Hōkūle‘a Sights Haleakalā, Remains Under Kapu

June 9, 2017, 11:04 AM HST · Updated June 9, 1:44 PM
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The crew of legendary Polynesian voyaging canoe, Hōkūleʻa is close enough to Hawaiʻi to see Maui’s Haleakalā. The landmark was spotted at around 12:30 p.m. on Thursday, signifying that the canoe is officially back home after more than three years.

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    Since departing Hawaiian waters in May 2014, Hōkūleʻa has sailed 40,000 nautical miles and made stops in 19 countries to spread the Mālama Honua message to grow a global movement toward a more sustainable world.  The vessel is now on her 31st and final leg of the journey, which has included participation from some 200 volunteer crew members.

    “We want thank this crew of Hōkūleʻa for sailing with such a high level of excellence and commitment to honoring the tradition of voyaging and ancestral navigation,” said Nainoa Thompson president the Polynesian Voyaging Society. “All of us in the voyaging community are extremely proud of them.”

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    “I also want to express our gratitude to the crews of the 30 other legs and the thousands of people in Hawaii, the Pacific and around the world for allowing this voyage to happen. We are grateful for all that they have given to the success of the voyage,” Thompson added.

    Although Hōkūleʻa and Hikianalia are in home waters, the canoes are still under kapu until the arrival ceremony at Magic Island on June 17.

    “We will be spending the next week slowly making our way towards Oahu,” said Thompson. “We appreciate the aloha and support of friends and families eager to greet our canoes and crew, and we ask for your patience and understanding as we direct all those interested in greeting Hōkūleʻa, Hikianalia and our crew to our June 17 arrival at Kalia (Magic Island), Oahu,” he added.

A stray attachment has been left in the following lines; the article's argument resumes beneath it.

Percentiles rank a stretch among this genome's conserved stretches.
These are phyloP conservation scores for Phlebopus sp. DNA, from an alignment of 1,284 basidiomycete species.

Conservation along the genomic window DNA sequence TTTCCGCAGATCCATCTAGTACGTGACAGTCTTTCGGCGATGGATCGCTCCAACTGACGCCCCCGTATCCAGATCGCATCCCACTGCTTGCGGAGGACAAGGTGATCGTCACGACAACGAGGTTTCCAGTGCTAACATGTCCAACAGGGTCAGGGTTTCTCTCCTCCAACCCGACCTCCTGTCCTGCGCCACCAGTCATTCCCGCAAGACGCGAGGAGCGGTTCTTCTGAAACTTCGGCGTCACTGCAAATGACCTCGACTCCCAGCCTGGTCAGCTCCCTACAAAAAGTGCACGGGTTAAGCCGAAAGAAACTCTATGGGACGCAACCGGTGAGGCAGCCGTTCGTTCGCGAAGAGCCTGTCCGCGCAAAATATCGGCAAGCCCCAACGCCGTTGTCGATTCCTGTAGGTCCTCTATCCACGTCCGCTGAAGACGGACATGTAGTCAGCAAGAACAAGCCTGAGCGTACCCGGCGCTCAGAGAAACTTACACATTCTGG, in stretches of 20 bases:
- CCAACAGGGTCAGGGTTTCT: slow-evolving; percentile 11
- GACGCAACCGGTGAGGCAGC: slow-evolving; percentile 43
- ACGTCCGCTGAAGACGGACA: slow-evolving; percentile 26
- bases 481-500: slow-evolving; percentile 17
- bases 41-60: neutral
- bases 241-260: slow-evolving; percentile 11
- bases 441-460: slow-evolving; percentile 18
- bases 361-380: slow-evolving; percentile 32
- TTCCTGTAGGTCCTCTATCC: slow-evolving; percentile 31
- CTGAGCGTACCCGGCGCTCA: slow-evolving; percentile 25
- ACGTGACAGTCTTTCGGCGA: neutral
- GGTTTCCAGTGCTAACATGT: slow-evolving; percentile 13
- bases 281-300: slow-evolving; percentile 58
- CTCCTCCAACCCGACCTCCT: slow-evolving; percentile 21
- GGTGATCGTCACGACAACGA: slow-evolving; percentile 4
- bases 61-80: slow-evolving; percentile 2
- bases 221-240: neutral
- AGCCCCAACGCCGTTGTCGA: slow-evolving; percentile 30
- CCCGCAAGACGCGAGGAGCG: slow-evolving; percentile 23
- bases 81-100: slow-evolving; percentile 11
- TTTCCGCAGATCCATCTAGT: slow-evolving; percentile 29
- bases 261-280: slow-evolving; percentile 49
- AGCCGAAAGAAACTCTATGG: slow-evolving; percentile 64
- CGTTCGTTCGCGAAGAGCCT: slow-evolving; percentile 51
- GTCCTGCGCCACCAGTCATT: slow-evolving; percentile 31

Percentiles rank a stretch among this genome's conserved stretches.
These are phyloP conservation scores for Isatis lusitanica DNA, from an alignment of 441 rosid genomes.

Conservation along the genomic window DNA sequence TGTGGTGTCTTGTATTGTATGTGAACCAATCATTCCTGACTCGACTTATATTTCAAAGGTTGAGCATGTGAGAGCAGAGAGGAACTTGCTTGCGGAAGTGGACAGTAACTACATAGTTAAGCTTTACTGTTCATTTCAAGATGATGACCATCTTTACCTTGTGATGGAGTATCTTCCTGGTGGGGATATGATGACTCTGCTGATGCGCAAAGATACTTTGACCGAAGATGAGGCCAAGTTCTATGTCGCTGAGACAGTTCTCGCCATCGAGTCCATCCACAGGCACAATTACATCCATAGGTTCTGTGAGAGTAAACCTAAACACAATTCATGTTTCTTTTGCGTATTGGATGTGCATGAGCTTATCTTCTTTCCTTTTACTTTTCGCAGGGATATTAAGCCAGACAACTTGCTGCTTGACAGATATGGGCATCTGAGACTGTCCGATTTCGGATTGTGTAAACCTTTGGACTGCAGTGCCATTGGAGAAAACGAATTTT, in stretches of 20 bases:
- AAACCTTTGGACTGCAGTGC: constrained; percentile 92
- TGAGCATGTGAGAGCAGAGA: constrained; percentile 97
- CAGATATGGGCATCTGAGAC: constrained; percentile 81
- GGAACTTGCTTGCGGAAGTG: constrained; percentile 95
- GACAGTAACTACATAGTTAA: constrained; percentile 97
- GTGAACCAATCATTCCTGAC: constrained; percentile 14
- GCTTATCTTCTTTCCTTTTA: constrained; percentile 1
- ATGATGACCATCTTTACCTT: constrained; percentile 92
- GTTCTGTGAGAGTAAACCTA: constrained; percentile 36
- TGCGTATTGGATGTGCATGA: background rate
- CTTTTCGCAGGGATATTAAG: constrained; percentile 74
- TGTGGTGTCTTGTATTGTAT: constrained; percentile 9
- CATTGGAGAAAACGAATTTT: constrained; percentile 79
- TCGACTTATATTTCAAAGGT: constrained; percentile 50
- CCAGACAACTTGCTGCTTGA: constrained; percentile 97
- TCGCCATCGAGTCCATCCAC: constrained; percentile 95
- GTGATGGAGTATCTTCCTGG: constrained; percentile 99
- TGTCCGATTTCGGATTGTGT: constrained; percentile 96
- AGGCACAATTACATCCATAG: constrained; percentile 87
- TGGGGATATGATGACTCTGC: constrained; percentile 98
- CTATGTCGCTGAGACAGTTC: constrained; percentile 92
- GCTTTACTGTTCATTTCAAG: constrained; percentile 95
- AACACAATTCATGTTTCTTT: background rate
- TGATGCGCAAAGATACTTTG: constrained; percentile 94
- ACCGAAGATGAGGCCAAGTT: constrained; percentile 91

After returning to Oahu, Hōkūleʻa and Hikianalia will begin the most important leg of the voyage, which will be an eight-month sail to 30 ports throughout the Hawaiian islands.

    “When we sail throughout the Hawaiian Islands, we will go to as many as 70 communities and 100 schools to thank Hawaii’s people and share what we have learned with their children. We are also looking forward to hearing Hawaii stories of Mālama Honua,” said Thompson. “Kalia (Magic Island) is the first stop of a year-long homecoming,” he added.

    Homecoming Ceremony and Celebration
    Saturday, June 17
    Magic Island, 7:00 a.m. – 5:30 p.m.
    Hawaii’s iconic voyaging canoe Hōkūleʻa will conclude its epic three-year sail around the globe and return home to the Hawaiian Islands.  The mission of the Mālama Honua Worldwide Voyage sponsored by Hawaiian Airlines was to weave a lei of hope around the world through sharing indigenous wisdom, groundbreaking conservation and preservation initiatives while learning from the past and from each other, creating global relationships, and discovering the wonders of the Island Earth.
    Program Details (subject to change):  7:00 a.m. – 5:30 p.m.
    • 7:00 – 8:00 a.m., Four local voyaging canoes arrive at Magic Island
    • 8:30 a.m., Two canoes, Okeanos Marshall Island and Faafaite, from the Pacific arrive at Magic Island
    • 9:00 a.m., Hikianalia and Hōkūleʻa sail into Ala Wai Boat Harbor Channel with several escort canoes
    • 10:00 a.m. – 12:30 p.m., Welcome Ceremony
    • 1:00 p.m. – 5:30 p.m., Hōkūleʻa Homecoming Hoʻolauleʻa featuring entertainment, food booths, voyage video highlights, etc.

    June 17 Parking Information:

    McKinley High School, 1039 South King St

    7:00 a.m. – 7:00 p.m.
    Shuttle departs frequently from Pensacola Street
    Parking attendants present
    Enter parking from Pensacola Street

    Hawaii Convention Center, 1801 Kalakaua Ave

    $10 per day, 7:00 a.m. – 11:59 p.m.
    Shuttle departs frequently from the ground floor.
    Enter the parking from Kalakaua Avenue, Makai bound

    Mālama Honua Fair and Summit
    Sunday, June 18 – Tuesday, June 20
    10:00 a.m. – 5:00 p.m.
    Hawaii Convention Center, 1801 Kalakaua Ave
    The summit will highlight the voyaging, cultural, environmental, educational and health and well-being missions of the Worldwide Voyage. The public will be able to step on board Hōkūleʻa during canoe tours at the Ala Wai Promenade. The event will also feature voyage-inspired merchandise including books, DVDs and clothing.